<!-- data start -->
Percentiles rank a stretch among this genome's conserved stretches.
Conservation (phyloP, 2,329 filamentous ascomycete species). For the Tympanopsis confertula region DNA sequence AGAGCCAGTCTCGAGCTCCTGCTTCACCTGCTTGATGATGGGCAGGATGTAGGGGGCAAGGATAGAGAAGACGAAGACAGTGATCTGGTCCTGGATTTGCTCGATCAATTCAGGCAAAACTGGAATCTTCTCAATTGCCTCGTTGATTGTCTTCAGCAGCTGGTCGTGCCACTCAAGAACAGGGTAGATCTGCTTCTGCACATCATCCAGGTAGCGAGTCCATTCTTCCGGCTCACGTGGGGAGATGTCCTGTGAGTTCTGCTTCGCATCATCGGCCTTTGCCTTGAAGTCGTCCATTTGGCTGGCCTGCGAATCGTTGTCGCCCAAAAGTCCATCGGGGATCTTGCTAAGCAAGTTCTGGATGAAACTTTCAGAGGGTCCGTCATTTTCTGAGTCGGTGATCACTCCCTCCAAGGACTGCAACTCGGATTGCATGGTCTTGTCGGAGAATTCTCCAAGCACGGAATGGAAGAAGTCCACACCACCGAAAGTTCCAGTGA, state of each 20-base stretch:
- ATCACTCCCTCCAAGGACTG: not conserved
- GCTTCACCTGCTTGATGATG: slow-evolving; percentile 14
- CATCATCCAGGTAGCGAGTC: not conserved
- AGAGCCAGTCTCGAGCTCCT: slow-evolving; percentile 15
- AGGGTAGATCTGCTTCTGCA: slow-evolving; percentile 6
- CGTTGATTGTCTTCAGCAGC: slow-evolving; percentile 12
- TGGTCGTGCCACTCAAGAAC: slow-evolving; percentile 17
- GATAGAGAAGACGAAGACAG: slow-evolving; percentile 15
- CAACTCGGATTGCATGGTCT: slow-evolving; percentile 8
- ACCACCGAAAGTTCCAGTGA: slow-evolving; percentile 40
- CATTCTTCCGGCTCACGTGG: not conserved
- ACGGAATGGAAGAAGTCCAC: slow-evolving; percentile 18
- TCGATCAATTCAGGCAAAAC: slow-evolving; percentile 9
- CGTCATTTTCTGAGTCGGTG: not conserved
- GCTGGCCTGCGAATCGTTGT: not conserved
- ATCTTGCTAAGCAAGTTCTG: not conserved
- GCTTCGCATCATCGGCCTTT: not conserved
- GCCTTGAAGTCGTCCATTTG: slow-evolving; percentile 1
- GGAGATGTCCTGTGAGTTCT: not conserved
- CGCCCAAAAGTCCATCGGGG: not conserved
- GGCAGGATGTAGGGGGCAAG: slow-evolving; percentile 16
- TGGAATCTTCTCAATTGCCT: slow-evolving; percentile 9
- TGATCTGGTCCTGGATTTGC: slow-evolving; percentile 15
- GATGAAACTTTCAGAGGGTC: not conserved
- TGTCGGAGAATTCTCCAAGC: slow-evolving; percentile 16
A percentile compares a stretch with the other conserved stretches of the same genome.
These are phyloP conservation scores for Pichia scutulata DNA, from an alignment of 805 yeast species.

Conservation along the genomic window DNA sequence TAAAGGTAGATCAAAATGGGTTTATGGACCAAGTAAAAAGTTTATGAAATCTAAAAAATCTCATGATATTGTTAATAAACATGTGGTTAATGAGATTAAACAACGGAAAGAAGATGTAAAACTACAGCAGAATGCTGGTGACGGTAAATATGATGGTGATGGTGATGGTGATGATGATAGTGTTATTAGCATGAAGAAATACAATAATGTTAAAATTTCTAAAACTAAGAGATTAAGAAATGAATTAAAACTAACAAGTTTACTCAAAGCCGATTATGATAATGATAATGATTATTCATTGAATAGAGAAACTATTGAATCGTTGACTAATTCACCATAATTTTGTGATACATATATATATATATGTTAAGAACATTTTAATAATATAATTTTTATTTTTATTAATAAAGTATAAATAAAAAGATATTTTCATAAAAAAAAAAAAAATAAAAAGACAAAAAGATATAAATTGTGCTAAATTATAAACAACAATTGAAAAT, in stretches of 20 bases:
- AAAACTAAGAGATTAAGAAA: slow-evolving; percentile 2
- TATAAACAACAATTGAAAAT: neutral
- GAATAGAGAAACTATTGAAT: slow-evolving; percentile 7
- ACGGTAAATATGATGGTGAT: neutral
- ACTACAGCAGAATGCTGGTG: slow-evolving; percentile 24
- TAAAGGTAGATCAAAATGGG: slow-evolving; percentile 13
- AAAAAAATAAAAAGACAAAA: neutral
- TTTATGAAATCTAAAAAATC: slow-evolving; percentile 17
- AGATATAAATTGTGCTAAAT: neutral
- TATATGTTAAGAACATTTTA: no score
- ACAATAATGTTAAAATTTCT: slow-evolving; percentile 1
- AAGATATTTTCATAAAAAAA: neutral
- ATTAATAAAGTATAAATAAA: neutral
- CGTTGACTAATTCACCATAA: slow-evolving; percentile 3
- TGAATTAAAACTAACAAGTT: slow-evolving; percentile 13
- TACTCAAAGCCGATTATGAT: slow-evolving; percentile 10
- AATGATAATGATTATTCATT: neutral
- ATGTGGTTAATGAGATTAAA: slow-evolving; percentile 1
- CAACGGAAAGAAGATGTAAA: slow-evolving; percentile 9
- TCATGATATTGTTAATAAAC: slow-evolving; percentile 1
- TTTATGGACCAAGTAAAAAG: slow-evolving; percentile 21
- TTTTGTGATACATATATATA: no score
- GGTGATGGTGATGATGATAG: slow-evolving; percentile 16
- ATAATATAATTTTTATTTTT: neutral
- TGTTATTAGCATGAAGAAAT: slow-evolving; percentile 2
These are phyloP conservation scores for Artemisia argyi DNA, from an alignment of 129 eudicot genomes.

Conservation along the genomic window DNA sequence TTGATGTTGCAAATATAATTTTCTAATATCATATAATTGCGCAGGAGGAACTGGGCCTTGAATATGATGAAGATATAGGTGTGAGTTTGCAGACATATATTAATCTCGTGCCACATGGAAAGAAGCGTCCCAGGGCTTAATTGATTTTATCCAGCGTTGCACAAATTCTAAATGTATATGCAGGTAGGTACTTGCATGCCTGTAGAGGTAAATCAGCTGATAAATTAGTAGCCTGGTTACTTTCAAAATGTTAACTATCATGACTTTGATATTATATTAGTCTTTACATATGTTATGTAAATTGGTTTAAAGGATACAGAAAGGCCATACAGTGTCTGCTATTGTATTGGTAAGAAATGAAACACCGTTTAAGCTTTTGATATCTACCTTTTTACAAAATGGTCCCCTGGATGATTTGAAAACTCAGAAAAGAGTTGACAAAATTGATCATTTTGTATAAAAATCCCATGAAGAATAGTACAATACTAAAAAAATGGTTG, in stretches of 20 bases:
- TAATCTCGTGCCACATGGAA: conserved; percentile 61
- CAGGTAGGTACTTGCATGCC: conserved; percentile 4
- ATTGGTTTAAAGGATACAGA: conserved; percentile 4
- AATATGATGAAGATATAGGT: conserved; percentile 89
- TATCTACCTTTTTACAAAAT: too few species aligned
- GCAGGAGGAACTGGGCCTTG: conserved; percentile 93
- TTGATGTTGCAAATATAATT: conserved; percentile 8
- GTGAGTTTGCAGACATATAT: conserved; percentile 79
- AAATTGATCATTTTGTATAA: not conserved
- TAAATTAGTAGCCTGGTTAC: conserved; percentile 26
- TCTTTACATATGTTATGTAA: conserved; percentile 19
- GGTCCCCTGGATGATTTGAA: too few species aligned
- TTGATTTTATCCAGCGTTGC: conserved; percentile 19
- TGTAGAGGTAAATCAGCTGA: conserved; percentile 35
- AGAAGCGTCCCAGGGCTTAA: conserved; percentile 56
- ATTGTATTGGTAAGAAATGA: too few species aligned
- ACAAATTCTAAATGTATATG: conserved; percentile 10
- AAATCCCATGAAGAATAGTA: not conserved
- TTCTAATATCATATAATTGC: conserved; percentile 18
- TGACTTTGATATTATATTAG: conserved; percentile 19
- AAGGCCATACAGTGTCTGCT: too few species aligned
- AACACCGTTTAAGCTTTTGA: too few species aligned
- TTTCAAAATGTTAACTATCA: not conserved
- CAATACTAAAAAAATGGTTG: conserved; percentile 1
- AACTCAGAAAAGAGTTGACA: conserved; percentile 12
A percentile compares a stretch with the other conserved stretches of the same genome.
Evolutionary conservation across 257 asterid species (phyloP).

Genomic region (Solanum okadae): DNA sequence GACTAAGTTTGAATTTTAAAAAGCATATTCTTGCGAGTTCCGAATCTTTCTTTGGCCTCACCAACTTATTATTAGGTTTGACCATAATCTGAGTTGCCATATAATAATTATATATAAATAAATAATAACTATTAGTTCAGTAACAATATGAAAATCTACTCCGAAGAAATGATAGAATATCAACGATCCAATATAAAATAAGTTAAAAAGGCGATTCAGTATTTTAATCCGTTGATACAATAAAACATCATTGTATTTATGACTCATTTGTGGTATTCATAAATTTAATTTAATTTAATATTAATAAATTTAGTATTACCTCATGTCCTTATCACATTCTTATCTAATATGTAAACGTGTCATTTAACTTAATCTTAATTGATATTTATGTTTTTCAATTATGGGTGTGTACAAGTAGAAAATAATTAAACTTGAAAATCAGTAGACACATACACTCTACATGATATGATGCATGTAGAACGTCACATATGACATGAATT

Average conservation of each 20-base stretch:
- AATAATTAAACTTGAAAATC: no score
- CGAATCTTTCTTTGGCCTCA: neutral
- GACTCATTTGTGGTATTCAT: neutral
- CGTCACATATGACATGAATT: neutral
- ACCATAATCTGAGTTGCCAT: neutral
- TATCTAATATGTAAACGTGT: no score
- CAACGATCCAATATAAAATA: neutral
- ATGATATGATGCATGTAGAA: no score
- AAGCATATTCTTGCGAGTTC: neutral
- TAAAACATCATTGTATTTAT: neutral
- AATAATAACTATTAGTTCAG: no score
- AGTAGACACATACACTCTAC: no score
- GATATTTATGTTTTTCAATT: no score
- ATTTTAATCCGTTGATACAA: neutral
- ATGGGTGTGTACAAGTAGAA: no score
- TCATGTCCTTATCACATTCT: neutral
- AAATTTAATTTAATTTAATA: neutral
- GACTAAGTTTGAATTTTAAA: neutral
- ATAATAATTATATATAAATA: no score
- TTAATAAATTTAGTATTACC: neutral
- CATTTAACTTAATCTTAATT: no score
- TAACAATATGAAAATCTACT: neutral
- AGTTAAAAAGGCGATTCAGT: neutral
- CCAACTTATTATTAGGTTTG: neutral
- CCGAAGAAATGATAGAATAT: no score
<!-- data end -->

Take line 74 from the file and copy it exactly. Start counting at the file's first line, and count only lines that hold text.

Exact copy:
- ACAAATTCTAAATGTATATG: conserved; percentile 10